- Former President Gloria Macapagal-Arroyo was charged with two counts of graft for approving the National Broadband Network (NBN) contract with ZTE
- Arroyo petitioned the Sandiganbayan to dismiss the charges against her stating that the prosecution failed to prove her guilt beyond reasonable doubt
- Former First Gentleman Jose Miguel Arroyo and former Commission on Elections (COMELEC) chair Benjamin Abalos were also charged with graft for allegedly using their influence to approve the NBN project
The former President was accused of violating Sections 3(g) and 3(i) of the Anti-Graft and Corrupt Practices Act when she allegedly approved the NBN deal with Chinese firm ZTE despite having knowledge that it was disadvantageous for the government and having personal gain knowing the irregularities in the project.
The 2007 NBN-ZTE project would have interconnected government offices nationwide through broadband technology.
The prosecution team said that specifically, Arroyo was aware that former COMELEC Chair Benjamin Abalos attempted to bribe the National Economic Development Authority (Neda) Secretary Romulo Neri with PHP 200 million to fast track the approval of the project even if there was no public bidding that was conducted.
Apart from violating the Anti-Graft Law, Arroyo was also charged with violating Section 7 (d) of the Code of Conduct and Ethical Standards for Public Officials and Employees or Republic Act 6713 which penalizes solicitation or acceptance of gifts in connection with any transaction of government. Arroyo allegedly had lunch and played golf for interacting with ZTE officials while the NBN proposal was still being assessed by the government.
In the petition filed by Arroyo, she disputes the allegations against her point-by-point.
First Graft Charge
First, Arroyo contends that she should not be liable for violating the Anti-Graft Law since the prosecution failed to present any witness who personally saw the NBN contract.
Second, Arroyo avers that the prosecution violated the ‘Best Evidence Rule’, which says that the original contract or a certified true copy is the best evidence to present in court when it only presented a photocopy of the NBN contract.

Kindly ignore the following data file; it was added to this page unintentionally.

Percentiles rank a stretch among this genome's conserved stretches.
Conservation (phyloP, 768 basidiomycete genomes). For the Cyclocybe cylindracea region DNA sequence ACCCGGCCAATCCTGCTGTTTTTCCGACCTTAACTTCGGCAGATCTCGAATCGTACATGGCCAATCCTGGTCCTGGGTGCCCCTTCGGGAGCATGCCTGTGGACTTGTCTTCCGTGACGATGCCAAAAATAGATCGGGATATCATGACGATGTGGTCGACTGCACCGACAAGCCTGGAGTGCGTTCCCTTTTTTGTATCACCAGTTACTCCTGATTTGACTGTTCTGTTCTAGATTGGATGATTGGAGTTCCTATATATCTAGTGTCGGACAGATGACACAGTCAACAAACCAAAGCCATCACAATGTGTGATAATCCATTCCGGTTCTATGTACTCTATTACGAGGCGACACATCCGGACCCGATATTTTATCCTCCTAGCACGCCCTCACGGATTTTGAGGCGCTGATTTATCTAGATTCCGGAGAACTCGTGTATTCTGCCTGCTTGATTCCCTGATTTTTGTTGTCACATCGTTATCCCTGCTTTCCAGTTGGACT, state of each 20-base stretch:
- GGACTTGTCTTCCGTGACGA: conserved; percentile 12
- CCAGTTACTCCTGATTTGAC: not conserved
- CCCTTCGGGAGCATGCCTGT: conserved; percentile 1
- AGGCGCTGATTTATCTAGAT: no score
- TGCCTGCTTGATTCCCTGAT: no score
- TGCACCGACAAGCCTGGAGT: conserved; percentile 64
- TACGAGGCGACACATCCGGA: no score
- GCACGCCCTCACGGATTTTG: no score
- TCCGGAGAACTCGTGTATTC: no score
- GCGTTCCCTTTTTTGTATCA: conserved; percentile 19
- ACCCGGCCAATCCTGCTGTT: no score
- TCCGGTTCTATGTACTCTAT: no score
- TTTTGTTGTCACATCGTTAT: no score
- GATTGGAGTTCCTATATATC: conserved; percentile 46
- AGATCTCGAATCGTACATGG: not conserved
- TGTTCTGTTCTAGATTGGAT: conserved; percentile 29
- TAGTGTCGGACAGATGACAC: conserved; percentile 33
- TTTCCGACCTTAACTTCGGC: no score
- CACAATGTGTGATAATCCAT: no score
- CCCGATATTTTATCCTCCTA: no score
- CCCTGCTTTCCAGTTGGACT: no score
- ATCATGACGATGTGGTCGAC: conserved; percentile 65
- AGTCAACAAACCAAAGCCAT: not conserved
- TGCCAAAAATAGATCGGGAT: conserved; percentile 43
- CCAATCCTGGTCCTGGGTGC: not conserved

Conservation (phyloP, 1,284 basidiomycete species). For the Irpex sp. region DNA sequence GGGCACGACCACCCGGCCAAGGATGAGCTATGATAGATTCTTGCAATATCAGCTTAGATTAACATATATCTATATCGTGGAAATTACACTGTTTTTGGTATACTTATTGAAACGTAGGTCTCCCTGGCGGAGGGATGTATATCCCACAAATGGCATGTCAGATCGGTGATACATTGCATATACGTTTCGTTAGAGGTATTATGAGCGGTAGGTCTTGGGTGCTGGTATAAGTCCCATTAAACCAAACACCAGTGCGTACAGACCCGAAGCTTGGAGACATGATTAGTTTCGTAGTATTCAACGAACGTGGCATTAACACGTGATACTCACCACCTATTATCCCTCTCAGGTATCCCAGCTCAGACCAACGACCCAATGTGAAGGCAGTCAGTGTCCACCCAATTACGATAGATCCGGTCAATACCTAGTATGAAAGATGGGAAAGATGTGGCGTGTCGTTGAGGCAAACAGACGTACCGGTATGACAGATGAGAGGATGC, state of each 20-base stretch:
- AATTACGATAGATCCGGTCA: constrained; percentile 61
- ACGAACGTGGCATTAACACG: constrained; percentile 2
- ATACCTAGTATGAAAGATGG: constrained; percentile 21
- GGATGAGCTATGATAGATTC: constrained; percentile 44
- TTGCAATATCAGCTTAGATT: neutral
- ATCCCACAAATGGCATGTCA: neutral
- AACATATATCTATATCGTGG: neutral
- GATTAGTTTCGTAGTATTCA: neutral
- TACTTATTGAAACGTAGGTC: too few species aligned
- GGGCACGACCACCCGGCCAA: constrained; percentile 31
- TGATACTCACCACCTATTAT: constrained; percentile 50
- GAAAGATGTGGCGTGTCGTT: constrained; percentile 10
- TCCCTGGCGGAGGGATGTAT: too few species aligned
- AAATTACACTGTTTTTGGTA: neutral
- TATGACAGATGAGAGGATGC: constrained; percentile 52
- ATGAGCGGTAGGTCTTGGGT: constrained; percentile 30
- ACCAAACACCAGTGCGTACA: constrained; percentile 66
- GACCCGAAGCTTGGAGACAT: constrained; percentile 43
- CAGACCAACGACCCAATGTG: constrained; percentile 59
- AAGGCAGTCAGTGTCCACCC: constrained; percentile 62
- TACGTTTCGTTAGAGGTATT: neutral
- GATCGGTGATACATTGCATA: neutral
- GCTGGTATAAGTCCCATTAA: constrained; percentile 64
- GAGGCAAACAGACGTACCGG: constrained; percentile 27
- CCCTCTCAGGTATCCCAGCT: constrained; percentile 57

The demurrer to evidence reads in part: “President Arroyo respectfully submits that this case should be dismissed on the ground alone that the prosecution failed to present the original or certified true copy of the NBN contract, the corpus delicti under the (anti-graft law).”
Third, Arroyo claims that there is no longer any disadvantageous contract since she already cancelled the NBN deal at the height of the controversy.
Arroyo cited the case of then Davao City Mayor and now President Rodrigo Duterte, who also faced a graft charge for the anomalous 1990 computerization contract. In that case, Duterte cancelled the project before state auditors recommended rescission of the project.
Arroyo argues that “The prosecution’s argument is contrary to the ruling in Duterte vs. Sandiganbayan. The cancellation of the contract before the filing of the complaint with the Ombudsman renders it non-existent.”
Fourth, the prosecution also failed to prove that the contract was disadvantageous to government compared to the bidding proposal of Amsterdam Holdings, Inc., which allegedly promised 80 percent (80%) lower cost. She maintains that the NBN-ZTE deal was actually advantageous because it was in line with the Medium Term Philippine Development Plan.
Fifth, Arroyo disputes the allegation that she was responsible for fast-tracking the approval of the project. She claims that the broadband project went through several layers of review before reaching the NEDA board. She mentioned that she directed the Commission on Information and Communications Technology chair Ramon Sales to change the NBN deal by removing several overlapping components. This move actually saved the government PHP 3.84 billion.
All in all, Arroyo’s demurrer said: “This is a clear case of persecution rather than prosecution.”
Second Graft Charge
Arroyo said that by removing the overlapping components that led to a reduction of the overall broadband cost it “negates the charge of ‘interest’ for personal gain.”
“If she had been interested in the NBN project for personal gain, she could very well have insisted on pushing through with the NBN contract,” her demurrer read.
The former president also criticized the prosecution’s claim that her presence during the NBN contract signing was unnecessary proving that she had a personal interest in the matter.
Further, the petition stated that the prosecution failed to prove that Arroyo had knowledge of Abalos’ alleged bribery attempt.
As to the breach of the code of conduct charge, Arroyo claims that the prosecution failed to prove that the Chinese firm ZTE paid for the lunch and golf game she allegedly participated in.
“It is absurd to suggest that the fee for the golf game was given in anticipation of or in exchange for the granting of a multi-million peso project… The value of the lunch eaten by President Arroyo could not have been substantial or significant, even if she had a big appetite,” Arroyo said.
Arroyo also pointed out that the Sandiganbayan has no jurisdiction over the case because the supposed lunch and golf were held abroad. - Kami Media